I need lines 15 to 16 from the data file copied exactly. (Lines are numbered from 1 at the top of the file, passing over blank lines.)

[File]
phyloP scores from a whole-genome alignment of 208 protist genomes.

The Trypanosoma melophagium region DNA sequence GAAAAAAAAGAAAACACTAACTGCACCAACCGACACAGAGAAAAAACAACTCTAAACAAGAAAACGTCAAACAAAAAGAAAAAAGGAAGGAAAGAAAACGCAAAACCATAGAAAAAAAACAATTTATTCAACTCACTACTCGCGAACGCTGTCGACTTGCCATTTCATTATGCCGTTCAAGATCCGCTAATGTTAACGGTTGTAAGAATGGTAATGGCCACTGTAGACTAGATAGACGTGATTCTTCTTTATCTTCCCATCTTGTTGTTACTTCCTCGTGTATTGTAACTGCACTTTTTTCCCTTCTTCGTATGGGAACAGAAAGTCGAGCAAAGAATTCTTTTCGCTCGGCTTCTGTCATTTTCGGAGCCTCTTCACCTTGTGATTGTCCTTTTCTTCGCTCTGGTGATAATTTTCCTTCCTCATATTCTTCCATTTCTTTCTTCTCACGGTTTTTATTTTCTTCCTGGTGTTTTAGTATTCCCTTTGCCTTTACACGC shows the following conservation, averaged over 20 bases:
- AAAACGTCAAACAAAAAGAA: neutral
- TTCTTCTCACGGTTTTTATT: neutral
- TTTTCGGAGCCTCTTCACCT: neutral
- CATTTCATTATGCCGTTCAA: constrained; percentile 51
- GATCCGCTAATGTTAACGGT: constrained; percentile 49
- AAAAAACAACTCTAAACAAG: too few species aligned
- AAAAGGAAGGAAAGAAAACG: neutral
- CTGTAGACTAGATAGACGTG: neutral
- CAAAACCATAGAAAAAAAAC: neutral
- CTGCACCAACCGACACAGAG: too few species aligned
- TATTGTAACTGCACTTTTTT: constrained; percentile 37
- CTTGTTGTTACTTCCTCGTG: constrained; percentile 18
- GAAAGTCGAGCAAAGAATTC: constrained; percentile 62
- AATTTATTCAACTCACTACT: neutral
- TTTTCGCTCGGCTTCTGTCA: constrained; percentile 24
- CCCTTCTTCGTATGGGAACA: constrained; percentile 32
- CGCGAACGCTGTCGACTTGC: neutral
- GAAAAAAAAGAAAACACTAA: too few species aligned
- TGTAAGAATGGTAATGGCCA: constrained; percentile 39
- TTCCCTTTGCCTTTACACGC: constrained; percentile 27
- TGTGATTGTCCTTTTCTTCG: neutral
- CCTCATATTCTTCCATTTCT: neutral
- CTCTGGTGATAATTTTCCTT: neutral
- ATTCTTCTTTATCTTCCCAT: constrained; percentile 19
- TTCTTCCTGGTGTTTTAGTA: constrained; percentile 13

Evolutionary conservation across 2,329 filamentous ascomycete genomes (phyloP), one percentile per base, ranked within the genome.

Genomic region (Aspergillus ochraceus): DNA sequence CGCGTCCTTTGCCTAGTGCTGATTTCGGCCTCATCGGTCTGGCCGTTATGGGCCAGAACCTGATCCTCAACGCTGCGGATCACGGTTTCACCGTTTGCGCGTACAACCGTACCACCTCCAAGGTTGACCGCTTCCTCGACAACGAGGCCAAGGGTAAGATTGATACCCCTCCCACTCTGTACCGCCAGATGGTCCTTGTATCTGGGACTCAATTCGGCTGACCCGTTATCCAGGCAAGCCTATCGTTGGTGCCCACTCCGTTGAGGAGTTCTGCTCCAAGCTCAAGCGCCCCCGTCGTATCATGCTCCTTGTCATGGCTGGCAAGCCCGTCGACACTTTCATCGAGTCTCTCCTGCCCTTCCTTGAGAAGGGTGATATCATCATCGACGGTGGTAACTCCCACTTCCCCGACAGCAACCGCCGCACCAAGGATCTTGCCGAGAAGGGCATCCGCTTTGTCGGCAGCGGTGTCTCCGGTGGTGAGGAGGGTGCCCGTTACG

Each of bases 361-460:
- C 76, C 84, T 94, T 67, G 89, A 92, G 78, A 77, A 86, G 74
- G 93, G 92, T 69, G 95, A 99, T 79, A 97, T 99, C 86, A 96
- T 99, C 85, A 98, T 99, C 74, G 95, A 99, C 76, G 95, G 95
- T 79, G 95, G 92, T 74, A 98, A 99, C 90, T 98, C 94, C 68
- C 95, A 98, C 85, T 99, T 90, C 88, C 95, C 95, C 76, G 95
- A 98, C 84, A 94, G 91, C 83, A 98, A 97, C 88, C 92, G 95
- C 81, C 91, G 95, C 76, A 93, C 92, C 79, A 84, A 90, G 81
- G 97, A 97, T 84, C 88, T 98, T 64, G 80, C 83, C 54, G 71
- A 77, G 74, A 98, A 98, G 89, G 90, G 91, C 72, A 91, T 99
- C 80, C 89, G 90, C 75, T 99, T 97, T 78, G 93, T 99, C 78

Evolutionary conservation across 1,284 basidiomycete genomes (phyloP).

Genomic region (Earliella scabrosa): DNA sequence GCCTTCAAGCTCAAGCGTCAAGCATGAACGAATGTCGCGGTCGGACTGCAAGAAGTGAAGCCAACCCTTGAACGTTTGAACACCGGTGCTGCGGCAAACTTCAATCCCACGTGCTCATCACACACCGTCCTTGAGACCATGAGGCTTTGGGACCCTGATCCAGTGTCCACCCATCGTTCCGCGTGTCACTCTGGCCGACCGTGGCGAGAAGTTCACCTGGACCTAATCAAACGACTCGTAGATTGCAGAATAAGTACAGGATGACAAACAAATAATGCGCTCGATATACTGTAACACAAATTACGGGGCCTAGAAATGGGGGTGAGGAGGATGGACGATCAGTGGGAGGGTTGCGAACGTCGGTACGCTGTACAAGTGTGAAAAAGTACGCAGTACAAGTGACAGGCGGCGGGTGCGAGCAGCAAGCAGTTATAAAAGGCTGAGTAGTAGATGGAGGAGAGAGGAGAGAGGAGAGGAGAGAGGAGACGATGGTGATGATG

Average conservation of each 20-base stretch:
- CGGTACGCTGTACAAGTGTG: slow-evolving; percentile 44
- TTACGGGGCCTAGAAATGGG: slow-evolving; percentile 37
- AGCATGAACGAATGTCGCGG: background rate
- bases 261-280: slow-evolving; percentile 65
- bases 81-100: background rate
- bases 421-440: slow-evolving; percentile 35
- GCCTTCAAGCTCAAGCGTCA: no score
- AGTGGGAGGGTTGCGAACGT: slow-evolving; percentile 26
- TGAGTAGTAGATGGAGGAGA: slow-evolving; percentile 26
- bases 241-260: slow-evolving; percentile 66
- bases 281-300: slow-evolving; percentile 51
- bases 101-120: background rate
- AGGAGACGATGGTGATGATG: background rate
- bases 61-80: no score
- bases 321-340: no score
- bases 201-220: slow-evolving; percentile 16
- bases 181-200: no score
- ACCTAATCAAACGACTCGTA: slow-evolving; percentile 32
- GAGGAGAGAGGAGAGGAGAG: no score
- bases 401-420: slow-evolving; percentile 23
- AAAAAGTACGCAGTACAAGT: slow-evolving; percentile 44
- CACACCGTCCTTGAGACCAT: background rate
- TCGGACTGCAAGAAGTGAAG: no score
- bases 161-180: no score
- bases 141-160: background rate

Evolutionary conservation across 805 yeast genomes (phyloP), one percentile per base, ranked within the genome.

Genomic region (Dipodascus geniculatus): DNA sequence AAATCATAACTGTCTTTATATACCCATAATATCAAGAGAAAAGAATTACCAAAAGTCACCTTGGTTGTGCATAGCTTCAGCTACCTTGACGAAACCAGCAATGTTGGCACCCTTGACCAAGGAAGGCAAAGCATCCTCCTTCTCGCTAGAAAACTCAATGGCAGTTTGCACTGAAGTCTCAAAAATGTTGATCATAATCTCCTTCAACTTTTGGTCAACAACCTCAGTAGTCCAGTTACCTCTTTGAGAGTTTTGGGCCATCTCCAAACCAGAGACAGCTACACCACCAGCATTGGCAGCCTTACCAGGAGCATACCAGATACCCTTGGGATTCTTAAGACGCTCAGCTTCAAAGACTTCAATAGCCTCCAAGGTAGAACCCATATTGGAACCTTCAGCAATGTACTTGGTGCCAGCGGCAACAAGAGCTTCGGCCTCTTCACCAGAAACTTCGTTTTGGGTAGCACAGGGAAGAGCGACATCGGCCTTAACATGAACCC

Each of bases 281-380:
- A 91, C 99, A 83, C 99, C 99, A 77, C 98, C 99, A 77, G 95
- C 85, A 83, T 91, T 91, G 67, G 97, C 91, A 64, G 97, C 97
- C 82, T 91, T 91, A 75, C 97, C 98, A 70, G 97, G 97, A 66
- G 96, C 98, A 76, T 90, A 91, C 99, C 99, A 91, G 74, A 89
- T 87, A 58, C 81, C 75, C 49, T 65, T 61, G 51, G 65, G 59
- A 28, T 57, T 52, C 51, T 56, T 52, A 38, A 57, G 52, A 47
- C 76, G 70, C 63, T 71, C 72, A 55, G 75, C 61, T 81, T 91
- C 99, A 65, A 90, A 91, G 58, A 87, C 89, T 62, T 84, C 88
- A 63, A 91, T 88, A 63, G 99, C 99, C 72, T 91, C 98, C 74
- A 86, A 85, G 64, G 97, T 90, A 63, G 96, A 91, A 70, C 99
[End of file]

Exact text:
- GAAAGTCGAGCAAAGAATTC: constrained; percentile 62
- AATTTATTCAACTCACTACT: neutral